A 14-year-old youth from Savage was arrested early yesterday carrying a loaded .357-caliber Magnum handgun and driving a stolen motorcycle.
A Howard County police officer responding to a routine complaint about noise from the motorcycle in Savage Park found the gun in the boy's backpack.
The youth, who wasn't identified because of his age, was being held in police custody late yesterday until workers from the county Department of Juvenile Services could be notified. Juvenile authorities will determine whether the boy will be released into his parents' custody or taken to a juvenile detention facility, police said.
The youth has been charged with theft of a motor vehicle, destruction of property, possession of a deadly weapon and a handgun violation.
Police said the boy had taken the handgun from his parents' home without permission. The weapon is being held in the department's property room as evidence. Since the handgun belongs to the youth's parents and was not used in the commission of a crime, it could be returned to them later, police said.
Police said the youth may have been planning to run away. He told officers yesterday that he had the weapon because he planned on "being out for a few days."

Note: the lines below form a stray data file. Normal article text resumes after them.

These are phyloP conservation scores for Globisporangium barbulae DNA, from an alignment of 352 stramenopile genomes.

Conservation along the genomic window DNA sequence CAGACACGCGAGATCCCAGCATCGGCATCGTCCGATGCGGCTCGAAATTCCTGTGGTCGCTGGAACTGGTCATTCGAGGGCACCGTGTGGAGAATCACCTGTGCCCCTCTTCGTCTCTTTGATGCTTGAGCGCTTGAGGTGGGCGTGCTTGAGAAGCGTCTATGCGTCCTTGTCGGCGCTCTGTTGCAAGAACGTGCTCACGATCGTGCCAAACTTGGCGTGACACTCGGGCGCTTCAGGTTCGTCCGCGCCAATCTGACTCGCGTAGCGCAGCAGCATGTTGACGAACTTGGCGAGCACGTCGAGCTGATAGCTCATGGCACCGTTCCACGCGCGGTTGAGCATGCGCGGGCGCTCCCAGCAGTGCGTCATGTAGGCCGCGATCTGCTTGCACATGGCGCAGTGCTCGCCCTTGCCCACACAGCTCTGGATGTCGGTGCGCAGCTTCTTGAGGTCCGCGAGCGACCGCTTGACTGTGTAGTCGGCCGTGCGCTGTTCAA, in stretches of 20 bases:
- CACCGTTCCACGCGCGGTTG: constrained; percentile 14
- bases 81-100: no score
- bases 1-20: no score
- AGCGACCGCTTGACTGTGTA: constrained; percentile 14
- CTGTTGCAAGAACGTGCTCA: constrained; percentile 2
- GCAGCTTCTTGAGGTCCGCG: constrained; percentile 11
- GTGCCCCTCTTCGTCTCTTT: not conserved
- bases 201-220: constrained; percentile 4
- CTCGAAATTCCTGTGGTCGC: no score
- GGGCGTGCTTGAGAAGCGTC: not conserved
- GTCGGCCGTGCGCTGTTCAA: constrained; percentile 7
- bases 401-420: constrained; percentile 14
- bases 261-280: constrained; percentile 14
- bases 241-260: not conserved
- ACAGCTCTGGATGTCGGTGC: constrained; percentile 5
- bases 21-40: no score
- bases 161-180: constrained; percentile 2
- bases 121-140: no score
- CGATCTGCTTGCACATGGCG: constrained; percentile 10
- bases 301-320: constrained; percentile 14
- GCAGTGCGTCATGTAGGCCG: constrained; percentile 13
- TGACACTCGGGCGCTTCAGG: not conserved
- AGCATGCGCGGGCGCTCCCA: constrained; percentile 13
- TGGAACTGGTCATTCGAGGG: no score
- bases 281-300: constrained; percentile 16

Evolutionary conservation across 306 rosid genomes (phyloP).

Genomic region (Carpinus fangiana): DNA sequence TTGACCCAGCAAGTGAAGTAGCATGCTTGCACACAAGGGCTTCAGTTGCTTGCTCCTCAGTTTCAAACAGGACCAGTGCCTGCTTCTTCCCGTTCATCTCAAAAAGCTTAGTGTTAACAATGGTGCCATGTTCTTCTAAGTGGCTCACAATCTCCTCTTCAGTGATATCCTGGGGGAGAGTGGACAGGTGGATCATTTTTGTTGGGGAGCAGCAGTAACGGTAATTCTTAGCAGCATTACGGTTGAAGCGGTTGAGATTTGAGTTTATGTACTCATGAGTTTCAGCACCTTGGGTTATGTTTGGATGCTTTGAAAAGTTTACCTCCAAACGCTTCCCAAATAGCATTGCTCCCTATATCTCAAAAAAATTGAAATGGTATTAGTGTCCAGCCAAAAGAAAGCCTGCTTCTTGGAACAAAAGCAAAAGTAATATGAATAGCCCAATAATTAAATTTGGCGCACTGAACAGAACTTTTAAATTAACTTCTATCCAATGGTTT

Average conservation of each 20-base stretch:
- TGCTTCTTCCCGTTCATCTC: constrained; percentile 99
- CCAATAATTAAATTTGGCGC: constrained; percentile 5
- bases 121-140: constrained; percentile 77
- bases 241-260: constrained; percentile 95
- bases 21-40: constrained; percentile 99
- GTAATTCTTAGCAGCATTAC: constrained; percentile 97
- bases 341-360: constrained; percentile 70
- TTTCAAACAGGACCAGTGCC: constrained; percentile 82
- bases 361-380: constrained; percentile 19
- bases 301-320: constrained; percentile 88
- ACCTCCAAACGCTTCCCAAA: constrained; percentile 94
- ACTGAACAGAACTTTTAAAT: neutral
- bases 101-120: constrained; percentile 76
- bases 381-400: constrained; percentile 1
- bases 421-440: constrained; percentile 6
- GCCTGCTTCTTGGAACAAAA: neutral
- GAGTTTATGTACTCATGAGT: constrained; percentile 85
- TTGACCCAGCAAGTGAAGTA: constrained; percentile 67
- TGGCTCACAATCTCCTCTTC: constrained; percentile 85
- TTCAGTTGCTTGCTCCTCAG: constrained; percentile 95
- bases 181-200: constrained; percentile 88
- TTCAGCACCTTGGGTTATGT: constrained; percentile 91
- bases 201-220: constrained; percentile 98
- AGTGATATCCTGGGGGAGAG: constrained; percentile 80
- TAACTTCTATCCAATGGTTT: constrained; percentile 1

"We don't know if he was a runaway or not, but it certainly is possible," said Sgt. Gary Gardner, Howard County police spokesman.
About 8:20 a.m. yesterday, an officer responded to a call from workers at Savage Park in the 8300 block of Fair Street about someone driving a motorcycle on the grass, a park violation.
Five minutes later, the officer found the youth pushing a 1975 Honda CB500T motorcycle in the park. The youth told police he borrowed the bike from a friend.
But when the officer completed a registration check, the owner said the bike had been stolen from the 8200 block of Woodward Street in Savage some time after 9 p.m. Sunday night.
The officer arrested the youth and confiscated a boot knife in his left boot and the loaded handgun and extra ammunition in his backpack.
Sgt. Gardner said the incident points to the potential danger posed by the easy availability of guns.
"This incident reminds people that even teen-agers have been known to carry guns and we all should be careful when confronting people involved in suspicious activity," he said.
Sgt. Gardner said police get similar calls for disruptive teens in parks at least a hundred times a year.